Despite its softer shovels, the Ragnarok Carbonlite still has a “big-mountain feel” that I haven’t found on surfier and more playful skis. For example, airing off pillows and cliffs on the Ragnarok Carbonlite still rewards you with a pretty satisfying and solid landing platform, as opposed to softer skis that will often fold up. And at high speeds, the Ragnarok Carbonlite won’t shoot you across the fall line when you get the ski up on edge (might have something to do with the ski’s 30 m sidecut radius). As a result, the Ragnarok Carbonlite seems like a great option for those who like to ski powder hard and fast, even when they’re earning their turns to get to it.
So, overall, I’d say that the reduced mass of the Ragnarok Carbonlite doesn’t really affect its performance in fresh, untracked snow compared to the standard Ragnarok.
Firm, Variable Snow
The Ragnarok Carbonlite exhibits good edge hold on firm, variable snow, especially when that snow has been compacted by the wind. However, as you get it up to higher speeds, it does get kicked around a bit more than the standard Ragnarok, especially as temperatures fluctuate and chop sets up into firm crud.
As is almost always the case, a ski’s damping / suspension will take hit when you remove some mass. So if you’re looking for strong performance in firm, variable snow, a narrower ski at even a similar weight would be a better option. And if you want your 118 mm pow ski to perform well in really nasty, firm conditions, then a heavier ski like the standard Ragnarok makes more sense. While the Ragnarok Carbonlite is not any worse than other wide, lightweight skis, its forte is still soft snow.
At slower speeds, the Ragnarok Carbonlite’s softer shovel and camber help it feel a bit more maneuverable than the standard Ragnarok, since the Carbonlite can be more easily bent into tighter turns, and its camber underfoot provides some pop out of the turn. For its size, the Ragnarok Carbonlite exhibits good maneuverability and has no problem making quick turns in cut-up powder when driven. Just don’t expect to easily wiggle tiny turns from a centered stance like you could on a ski with more tail rocker and / or tail taper.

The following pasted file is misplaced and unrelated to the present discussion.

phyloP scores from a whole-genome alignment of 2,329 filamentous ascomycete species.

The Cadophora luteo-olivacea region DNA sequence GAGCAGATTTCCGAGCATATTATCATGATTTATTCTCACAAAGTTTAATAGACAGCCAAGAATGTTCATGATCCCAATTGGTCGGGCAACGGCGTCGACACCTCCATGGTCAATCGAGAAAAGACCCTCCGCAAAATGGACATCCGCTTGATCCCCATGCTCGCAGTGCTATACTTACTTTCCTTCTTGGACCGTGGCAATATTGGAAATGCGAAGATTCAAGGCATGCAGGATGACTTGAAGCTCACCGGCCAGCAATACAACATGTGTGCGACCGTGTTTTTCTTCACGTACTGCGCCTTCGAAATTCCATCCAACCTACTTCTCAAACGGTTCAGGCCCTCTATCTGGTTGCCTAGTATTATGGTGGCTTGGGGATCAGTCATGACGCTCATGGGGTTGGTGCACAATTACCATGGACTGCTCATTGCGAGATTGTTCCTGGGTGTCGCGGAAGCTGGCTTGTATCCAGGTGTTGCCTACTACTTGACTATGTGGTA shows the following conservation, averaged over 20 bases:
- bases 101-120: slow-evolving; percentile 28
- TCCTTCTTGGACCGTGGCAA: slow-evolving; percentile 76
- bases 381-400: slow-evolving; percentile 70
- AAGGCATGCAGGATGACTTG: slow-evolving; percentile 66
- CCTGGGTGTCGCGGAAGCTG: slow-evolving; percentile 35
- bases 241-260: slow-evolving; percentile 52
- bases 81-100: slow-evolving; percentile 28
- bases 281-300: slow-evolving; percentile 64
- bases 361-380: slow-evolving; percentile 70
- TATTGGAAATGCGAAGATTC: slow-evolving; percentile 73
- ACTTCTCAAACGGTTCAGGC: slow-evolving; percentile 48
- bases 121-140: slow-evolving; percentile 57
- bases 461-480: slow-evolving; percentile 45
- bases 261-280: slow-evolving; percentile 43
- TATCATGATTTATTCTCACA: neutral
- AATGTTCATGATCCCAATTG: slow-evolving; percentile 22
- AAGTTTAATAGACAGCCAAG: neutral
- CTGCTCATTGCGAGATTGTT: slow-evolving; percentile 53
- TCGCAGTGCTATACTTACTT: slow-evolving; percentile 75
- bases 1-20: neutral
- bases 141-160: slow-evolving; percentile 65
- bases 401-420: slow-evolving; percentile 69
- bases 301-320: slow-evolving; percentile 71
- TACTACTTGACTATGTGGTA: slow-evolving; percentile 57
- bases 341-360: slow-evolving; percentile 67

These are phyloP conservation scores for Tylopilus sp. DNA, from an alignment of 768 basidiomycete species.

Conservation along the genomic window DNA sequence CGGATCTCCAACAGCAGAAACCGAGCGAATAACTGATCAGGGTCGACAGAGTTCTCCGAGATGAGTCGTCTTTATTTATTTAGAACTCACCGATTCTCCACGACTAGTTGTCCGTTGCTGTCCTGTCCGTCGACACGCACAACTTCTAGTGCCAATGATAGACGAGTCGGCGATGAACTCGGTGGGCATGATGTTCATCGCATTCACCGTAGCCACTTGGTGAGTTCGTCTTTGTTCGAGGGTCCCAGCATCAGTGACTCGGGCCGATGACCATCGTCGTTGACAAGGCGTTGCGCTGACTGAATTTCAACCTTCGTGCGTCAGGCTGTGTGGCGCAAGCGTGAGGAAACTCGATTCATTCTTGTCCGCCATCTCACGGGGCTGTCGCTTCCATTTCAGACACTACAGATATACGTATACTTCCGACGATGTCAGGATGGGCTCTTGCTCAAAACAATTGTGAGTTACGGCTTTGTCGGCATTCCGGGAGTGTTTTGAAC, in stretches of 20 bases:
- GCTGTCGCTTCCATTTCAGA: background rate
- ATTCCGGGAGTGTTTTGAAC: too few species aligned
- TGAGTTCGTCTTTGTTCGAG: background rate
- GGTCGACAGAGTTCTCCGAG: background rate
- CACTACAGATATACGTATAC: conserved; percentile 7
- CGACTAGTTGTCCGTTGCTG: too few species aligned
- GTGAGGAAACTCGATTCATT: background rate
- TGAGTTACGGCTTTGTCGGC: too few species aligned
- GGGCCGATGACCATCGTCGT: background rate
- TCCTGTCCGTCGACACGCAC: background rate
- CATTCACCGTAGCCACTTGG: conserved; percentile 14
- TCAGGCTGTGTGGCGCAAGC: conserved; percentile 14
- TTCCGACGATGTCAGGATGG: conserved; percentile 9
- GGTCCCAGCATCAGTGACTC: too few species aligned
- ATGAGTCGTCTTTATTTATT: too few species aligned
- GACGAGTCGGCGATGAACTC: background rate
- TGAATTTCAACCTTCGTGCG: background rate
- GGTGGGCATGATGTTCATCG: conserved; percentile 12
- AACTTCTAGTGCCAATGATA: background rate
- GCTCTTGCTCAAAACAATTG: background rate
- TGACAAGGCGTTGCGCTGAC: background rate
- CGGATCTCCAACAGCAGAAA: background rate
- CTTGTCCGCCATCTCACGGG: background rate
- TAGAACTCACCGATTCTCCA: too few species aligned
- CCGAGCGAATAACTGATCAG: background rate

When skiing groomers, that bit of camber underfoot and those softer shovels give the Ragnarok Carbonlite a bit more pop than the standard version. However, it’s still not a highly energetic ski like the Rossignol Super 7 RD.
When it comes to edge hold and carving performance, the Ragnarok Carbonlite feels pretty locked in along its effective edge, but due to its rocker and taper, that effective edge is a bit shorter than some skis in this class.
Trees, Moguls, and Tight Terrain
Like the standard Ragnarok, the Carbonlite is a pretty long, wide, and straight ski, so if the snow is firm and the terrain is tight, you’re going to have to expend a bit more energy to keep the tips and tails from getting hung up. I found that if I got into an aggressive stance and really pushed the ski through the turn, I could get it to slide around fairly easily. But if I got lazy and / or backseat, I could get into trouble as the tail is still pretty stiff. The reduced mass from the Carbonlite construction does help with its maneuverability, but it doesn’t transform the ski into something that’s easy to noodle around and through tight moguls.
In powder and cut-up snow, the Ragnarok Carbonlite’s softer shovels and extra pop do help a bit more than it does in firm snow. I didn’t have to go as fast as I did on the standard Ragnarok to keep it floating, which did make it easier to turn in pow at slower speeds.
Overall, the Ragnarok Carbonlite is a bit easier to slash and pop around through the trees than the standard Ragnarok, though there are plenty of easier and more forgiving skis out there if you primarily want something that’s easy to turn in tight spots.
Who’s It For?
If you are looking for a big-mountain powder ski in a lightweight construction, the Ragnarok Carbonlite makes a lot of sense.
Coming in at a weight that’s right between dedicated inbounds skis and dedicated touring skis, it would make an excellent 50/50 option for someone who likes to ski fast and make big turns, but who typically spends powder-day mornings at the resort, then heads out the gates later in the afternoon once the snow gets tracked out.
The Ragnarok Carbonlite is not a particularly playful ski, but it does slash and dump speed well, giving it a level of accessibility that won’t be found on more carving-oriented big-mountain powder skis (like the Fischer Ranger 115 FR). On top of all that, the Ragnarok Carbonlite comes in at a low enough weight that you could easily use it as a dedicated wider touring ski, too.
The Whitedot Ragnarok 118 Carbonlite offers up a big-mountain charger experience at a more touring-friendly weight than the standard Ragnarok. It offers nearly the same downhill performance in soft and / or deep snow as the standard Ragnarok, so in soft snow, few skiers will notice the drop in performance, and many will appreciate some additional maneuverability.
Certainly, a lightweight, 118mm-wide, 190cm-long ski isn’t for everyone, the Ragnarok Carbonlite fills the niche of a touring-friendly big-mountain powder ski very well.